New Miami, OH — In a time where there are daily attacks on the US constitution, a glimmer of hope has arisen in New Miami, Ohio as the state appeals court ruled in the favor of the citizens. All drivers who were sent one of the town's 'unconstitutional' speed camera tickets will be getting a refund thanks to a court system that protected freedom instead of the state.
The court ruled that the $3 million in fines stolen from drivers with no due process was all obtained illegally and they must now pay it back.
The Ohio Court of Appeals on Monday delivered a heavy blow to New Miami's attempt to block a court-ordered refund of $3,066,523 in speed camera citations. The village insisted that the lower court (view ruling) got it wrong and that the village should not be forced to pay back any amount on the grounds of sovereign immunity. Not so, said the unanimous three-judge panel.
"While it is true that New Miami has the authority to enforce its traffic laws, it must do so in a constitutional manner," Judge Michael E. Powell wrote for the appellate court. "New Miami does not have the authority to do so in an unconstitutional manner."
The battle over speed camera tickets started six years ago in New Miami. After the citizens of New Miami woke up to the fact that their due process had been entirely removed by Optotraffic — a private vendor allowed to extort citizens with the blessing of New Miami politicians — the people fought back in the form of a class action lawsuit. Because drivers were simply mailed a ticket and told to pay it or else, this eliminated their due process as guaranteed by the constitution.
As Tech Dirt reports, "the lower court had problems with the lack of options made available to ticket recipients to challenge speeding tickets. It also had problems with New Miami's cozy relationship with the speed camera company, which provided free cameras in exchange for a percentage of collected fines. This fostered an unhealthy relationship between the two, leading to the town becoming most famous for being a speed trap. The company saddled New Miami with a minimum of 100 operating hours per camera each month. This led to a spike in tickets and a healthy thirst for continual cash infusions on the part of New Miami's governance."
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The greedy government—unwilling to let go of the $3 million—then took their case to the appeals court, who once again ruled in the favor of the constitution. The city government attempted to claim "sovereign immunity" noting that they should not be held liable for damages arising from a civil suit. However, the court found that refunding stolen money to extorted drivers is hardly the same as paying out monetary damages.
[P]laintiffs are seeking the recovery of the specific amount of penalties they paid pursuant to the unconstitutional ordinance and that were therefore wrongfully collected by New Miami. That is, Plaintiffs are seeking the return of specific monies that had once been in their possession and so belonged to them "in good conscience," and thus have asserted a claim for the return of the very thing to which the class was allegedly entitled in the first place. Santos, 2004-Ohio-28 at ¶ 13-14. The action seeking restitution by Plaintiffs "is not a civil suit for money damages but rather an action to correct the unjust enrichment of" New Miami. Id. at ¶ 17. As the Ohio Supreme Court plainly held, "A suit that seeks the return of specific funds wrongfully collected or held by the state is brought in equity" and "is consequently not barred by sovereign immunity."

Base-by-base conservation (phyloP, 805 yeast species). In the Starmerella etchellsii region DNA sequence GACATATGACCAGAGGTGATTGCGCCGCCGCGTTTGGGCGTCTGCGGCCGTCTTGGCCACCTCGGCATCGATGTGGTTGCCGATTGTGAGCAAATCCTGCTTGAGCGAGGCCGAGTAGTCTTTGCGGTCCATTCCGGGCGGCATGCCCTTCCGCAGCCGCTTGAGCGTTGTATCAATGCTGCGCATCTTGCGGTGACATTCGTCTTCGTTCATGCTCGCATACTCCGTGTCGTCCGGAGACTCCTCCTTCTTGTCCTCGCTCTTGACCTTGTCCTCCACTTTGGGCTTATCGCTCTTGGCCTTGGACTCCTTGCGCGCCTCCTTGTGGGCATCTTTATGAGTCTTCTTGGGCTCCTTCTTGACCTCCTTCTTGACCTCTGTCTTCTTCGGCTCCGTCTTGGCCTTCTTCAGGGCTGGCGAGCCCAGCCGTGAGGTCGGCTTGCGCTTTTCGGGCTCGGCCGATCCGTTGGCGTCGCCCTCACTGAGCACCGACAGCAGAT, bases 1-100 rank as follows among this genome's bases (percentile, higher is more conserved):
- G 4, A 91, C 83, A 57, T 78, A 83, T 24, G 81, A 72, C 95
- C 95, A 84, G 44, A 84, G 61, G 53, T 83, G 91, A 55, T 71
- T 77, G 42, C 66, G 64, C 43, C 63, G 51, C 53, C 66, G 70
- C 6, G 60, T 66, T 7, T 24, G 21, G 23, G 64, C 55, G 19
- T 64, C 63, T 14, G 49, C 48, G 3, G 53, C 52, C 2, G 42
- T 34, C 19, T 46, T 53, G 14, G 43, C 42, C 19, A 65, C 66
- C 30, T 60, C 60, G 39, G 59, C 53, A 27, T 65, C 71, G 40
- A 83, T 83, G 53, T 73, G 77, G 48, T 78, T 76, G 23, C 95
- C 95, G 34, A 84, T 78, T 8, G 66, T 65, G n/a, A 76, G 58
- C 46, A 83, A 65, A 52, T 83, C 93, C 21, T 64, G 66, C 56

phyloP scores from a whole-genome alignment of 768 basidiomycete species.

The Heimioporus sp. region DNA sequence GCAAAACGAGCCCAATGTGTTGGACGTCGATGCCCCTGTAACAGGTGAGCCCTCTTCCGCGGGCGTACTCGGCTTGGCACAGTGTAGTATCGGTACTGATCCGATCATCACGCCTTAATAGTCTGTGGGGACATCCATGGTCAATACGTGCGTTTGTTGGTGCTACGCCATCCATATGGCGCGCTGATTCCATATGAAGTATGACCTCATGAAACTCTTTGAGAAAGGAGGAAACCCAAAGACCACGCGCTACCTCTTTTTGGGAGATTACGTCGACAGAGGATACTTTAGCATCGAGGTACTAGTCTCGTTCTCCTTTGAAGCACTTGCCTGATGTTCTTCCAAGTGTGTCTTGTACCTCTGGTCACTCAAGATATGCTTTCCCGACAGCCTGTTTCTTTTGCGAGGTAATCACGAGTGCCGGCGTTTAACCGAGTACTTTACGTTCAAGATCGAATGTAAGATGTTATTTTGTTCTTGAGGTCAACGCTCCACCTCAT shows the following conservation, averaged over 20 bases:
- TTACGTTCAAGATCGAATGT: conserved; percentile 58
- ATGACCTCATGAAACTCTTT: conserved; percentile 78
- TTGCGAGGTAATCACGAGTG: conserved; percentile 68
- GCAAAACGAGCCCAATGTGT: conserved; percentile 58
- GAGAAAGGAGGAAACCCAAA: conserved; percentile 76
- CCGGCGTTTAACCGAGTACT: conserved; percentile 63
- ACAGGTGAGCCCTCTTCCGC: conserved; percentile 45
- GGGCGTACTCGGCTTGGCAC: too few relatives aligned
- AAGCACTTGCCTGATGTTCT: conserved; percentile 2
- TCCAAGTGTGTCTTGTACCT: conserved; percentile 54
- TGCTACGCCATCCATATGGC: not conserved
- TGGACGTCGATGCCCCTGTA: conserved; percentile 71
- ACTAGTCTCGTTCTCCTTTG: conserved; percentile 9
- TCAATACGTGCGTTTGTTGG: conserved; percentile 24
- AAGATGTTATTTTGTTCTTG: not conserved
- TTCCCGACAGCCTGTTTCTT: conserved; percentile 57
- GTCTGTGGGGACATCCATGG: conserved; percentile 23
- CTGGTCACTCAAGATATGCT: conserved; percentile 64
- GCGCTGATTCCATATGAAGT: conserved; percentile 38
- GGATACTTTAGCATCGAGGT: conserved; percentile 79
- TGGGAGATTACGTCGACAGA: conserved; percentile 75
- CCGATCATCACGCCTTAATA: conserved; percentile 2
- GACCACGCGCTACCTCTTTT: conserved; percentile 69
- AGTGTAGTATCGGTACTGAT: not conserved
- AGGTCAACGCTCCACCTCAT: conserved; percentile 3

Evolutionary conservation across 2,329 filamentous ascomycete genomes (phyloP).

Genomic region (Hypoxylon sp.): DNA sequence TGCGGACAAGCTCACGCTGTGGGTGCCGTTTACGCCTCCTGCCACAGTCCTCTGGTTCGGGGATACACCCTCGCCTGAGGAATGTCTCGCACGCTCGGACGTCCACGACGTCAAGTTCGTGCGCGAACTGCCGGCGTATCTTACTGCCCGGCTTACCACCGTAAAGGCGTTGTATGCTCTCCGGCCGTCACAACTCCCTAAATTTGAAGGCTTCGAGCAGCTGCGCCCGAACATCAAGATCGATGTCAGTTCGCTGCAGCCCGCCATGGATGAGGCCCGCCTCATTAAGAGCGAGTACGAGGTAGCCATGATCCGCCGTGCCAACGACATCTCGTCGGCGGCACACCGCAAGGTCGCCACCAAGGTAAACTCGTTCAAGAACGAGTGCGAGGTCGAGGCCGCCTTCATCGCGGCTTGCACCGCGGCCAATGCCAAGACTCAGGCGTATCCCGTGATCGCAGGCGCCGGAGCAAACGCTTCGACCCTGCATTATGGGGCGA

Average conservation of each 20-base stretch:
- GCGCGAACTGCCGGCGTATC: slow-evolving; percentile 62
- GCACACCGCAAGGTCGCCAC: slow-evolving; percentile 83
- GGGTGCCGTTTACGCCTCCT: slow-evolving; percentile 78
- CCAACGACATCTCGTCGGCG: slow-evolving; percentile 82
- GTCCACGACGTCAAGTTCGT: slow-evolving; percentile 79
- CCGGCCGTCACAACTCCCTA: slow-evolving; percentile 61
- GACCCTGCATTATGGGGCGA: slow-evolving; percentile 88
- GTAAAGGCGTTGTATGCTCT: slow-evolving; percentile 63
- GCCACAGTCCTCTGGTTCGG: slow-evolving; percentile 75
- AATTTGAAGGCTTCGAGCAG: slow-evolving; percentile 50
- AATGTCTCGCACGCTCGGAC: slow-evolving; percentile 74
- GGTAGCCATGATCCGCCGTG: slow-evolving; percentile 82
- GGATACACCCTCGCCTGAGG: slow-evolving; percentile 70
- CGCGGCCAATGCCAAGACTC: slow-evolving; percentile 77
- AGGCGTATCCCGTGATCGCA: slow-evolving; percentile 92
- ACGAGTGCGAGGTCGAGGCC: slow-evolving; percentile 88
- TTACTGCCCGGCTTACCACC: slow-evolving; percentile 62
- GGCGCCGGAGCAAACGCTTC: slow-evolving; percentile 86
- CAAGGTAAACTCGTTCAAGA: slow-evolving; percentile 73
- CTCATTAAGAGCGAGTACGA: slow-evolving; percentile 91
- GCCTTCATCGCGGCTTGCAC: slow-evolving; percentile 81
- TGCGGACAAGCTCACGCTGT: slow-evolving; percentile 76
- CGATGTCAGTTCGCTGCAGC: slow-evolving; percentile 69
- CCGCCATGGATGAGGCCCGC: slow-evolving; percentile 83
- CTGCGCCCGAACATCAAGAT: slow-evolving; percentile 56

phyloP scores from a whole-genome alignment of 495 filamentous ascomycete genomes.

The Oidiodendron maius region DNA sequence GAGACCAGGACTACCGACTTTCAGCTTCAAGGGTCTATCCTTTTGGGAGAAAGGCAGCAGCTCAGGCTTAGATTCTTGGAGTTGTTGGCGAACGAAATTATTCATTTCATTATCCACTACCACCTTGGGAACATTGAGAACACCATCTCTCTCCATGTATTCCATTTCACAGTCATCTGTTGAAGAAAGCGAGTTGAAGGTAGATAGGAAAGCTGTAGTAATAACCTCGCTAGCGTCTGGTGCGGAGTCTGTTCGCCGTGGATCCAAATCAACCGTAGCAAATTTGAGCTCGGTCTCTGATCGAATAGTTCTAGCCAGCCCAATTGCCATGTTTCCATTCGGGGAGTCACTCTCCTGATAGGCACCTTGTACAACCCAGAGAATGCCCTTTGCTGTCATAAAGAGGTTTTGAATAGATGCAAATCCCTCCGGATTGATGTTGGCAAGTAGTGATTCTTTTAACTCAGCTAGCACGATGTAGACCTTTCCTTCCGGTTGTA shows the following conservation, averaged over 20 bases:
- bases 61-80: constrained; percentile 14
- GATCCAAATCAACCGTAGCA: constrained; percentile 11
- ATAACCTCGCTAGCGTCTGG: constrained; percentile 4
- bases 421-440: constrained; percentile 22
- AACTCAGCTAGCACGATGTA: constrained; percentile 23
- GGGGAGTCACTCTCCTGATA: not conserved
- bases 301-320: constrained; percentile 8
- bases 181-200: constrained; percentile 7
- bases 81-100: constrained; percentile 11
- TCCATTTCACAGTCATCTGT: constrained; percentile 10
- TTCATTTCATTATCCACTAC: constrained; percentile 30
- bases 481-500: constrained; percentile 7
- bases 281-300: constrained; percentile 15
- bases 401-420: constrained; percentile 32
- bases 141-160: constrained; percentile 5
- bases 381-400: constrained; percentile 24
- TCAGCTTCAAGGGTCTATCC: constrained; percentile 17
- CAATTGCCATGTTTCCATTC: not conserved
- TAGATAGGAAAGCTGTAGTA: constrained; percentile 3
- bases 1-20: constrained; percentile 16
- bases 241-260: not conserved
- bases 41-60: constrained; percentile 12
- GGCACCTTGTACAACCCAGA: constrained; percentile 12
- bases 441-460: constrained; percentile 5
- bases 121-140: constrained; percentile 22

After they lost their sovereign immunity claim, the city government attempted to claim they had the legal right to extort citizens with traffic cameras. The court agreed that traffic cameras are indeed legal, however, New Miami used them in an illegal and unconstitutional manner.
New Miami claims that this is not a case where Plaintiffs are seeking reimbursement for services rendered or money "wrongfully collected." New Miami asserts that the penalties paid by Plaintiffs were not "wrongfully collected" because New Miami has the authority "to operate traffic programs and collect penalties for violation of traffic laws." Apparently, it is New Miami's contention that because it has legal authority to collect penalties for violation of its traffic laws, Plaintiffs' claim is necessarily for money damages based upon a denial of due process in the collection of those penalties. While it is true that New Miami has the authority to enforce its traffic laws, it must do so in a constitutional manner. New Miami does not have the authority to do so in an unconstitutional manner.
While this is certainly a victory, if history is any indicator, the city—who has likely already spent the $3 million—will most likely appeal to a higher court. Hopefully, they will rule the same way.
As more people refuse to comply, these companies, who rely on corrupt and greedy politicians willing to sell out their citizens for a buck, will begin to fail. And, when they lose — freedom wins.